A Gift From Mother Nature

Basil For Beginners

Herbs For Flavor
And Flair

Herbs The Friendly Plants

Home Made Herbal Teas


Home Made Herbal Teas

Herbal teas are easy to make, carry many health benefits, and can add greatly to the variety of your hot and cold drinks. They make an attractive, healthful and elegant alternative to offer your friends instead of regular tea or coffee. Herbal teas, packed into tea bags, can be bought at most supermarkets, but they are often quite expensive. In addition, store-bought teas simply don’t have as many vitamins, minerals, and valuable oils as fresh herbs. It’s much cheaper, more beneficial, and surprisingly easy to make your own from the herbs in your garden.

Into the Wild
Don’t forget that herbs grow wild almost everywhere in the world. You may be able to gather wild herbs from the fields and hedgerows to make your teas. If you decide to do this, please be very careful to identify the plants that you gather correctly. Some plants are poisonous. Also, some parts of a plant may be edible whilst other parts are not. If you are not sure, ask someone who can tell you what you’ve collected. In any case, if you are pregnant or have a medical condition, you should check with your doctor before using any herbal preparations. Some herbs that are easy to find growing wild are chickweed, dandelions (leaves and flowers), fireweed leaves, goldenrod, heather flowers, meadowsweet (leaves and flowers), red clover (leaves and flowers), and stinging nettle leaves (wear gloves and long sleeves).

Gathering from the Garden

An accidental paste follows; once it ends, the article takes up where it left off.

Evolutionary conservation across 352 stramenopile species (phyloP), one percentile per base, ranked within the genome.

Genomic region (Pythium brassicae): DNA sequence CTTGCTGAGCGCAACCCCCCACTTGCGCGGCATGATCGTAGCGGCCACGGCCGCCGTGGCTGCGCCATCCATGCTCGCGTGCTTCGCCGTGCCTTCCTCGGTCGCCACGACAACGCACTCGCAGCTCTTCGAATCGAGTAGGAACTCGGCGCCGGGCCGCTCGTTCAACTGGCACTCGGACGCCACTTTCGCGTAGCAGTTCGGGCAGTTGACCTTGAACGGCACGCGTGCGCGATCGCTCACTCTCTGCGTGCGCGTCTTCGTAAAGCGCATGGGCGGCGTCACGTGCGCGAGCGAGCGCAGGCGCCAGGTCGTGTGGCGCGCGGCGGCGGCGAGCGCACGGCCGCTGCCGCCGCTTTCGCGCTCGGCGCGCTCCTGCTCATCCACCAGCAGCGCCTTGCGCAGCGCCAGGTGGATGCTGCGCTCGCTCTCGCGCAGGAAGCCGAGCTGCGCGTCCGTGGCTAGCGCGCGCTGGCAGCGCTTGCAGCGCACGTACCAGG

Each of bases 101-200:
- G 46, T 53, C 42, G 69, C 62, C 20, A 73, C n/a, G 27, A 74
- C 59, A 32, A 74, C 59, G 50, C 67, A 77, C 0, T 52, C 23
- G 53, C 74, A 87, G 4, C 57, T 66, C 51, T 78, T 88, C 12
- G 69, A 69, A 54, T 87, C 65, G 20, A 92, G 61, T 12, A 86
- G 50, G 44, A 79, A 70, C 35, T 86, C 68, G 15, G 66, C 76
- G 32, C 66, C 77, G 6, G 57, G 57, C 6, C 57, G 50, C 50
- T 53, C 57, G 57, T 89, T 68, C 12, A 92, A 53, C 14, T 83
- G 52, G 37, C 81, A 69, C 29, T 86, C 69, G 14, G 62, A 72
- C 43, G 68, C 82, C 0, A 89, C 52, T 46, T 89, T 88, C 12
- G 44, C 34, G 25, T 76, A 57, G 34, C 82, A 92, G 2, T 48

Perhaps you or some of your friends grow berries - blackberries, blueberries, raspberries, strawberries or blackcurrants. Imagine their surprise when you ask them, not for berries but for some of the leaves! The leaves of all these plants make great herbal teas. You may have some trees on your property as well. Look for birch, rowan or mountain ash, young spruce tips and pine needles. Next, raid the flowerbeds! Many flowers are edible, and they give a fragrant touch to herbal teas - especially iced ones. Seek out carnations, gardenia, hibiscus, honeysuckle flowers, jasmine lavender, lemon blossoms, onion blossoms, orange blossoms, pansies, roses, and violets. They are all good to use in herbal teas.

You can use dried or fresh herbs to make your tea. You will, no doubt, want to learn how to harvest and dry your own herbs so that you can continue to enjoy your teas throughout the winter months. Dried herbs, as always, should be kept in an airtight container. Tea is most often made from the leaves, and sometimes the flowers of the herb. Use only the leaves unless instructed otherwise. Be sure to wash and dry fresh herbs carefully before using them for tea.

Many herbs can be made into delicious teas (more properly called infusions). Some are soothing, some relaxing, and others refreshing or invigorating. They can be served hot, to warm you up in the winter or chilled and poured over ice to cool you down in the summer. Some herbal teas can be taken regularly for their health benefits; others are a convenient (and generally pleasant) way to deliver medication for an acute condition. Some are intended to be taken as needed for a tonic or to calm the nerves, and some are just downright good to drink.

Some people like to take a cup of herbal tea at mealtimes to help with digestion. Most herbal teas are very pleasant to drink. Here is the basic recipe for average strength tea:

For each teacupful you will need
1 teaspoon of dried herb or 1 tablespoon of fresh herbs (crushed leaves or flowers)
1 cup of boiling water
Put the herbs into a teapot or individual cups and pour on the boiling water. Cover and leave to stand for five to ten minutes, then strain and serve. Don’t leave the tea too long before straining - over steeping can ruin the delicate flavour. If you want your tea to be stronger, it’s best to add more herbs right at the start.
For iced tea proceed as above, and cover the strained tea and leave to cool in a refrigerator.

There are exceptions to this general rule, as different methods bring out the best in different herbs. Teas can also be made from seeds or roots, but this requires a different method. Herbal teas can be sweetened with a spoonful of honey or a little sugar if necessary, but most are not really bitter.

Here is a selection of herbal teas: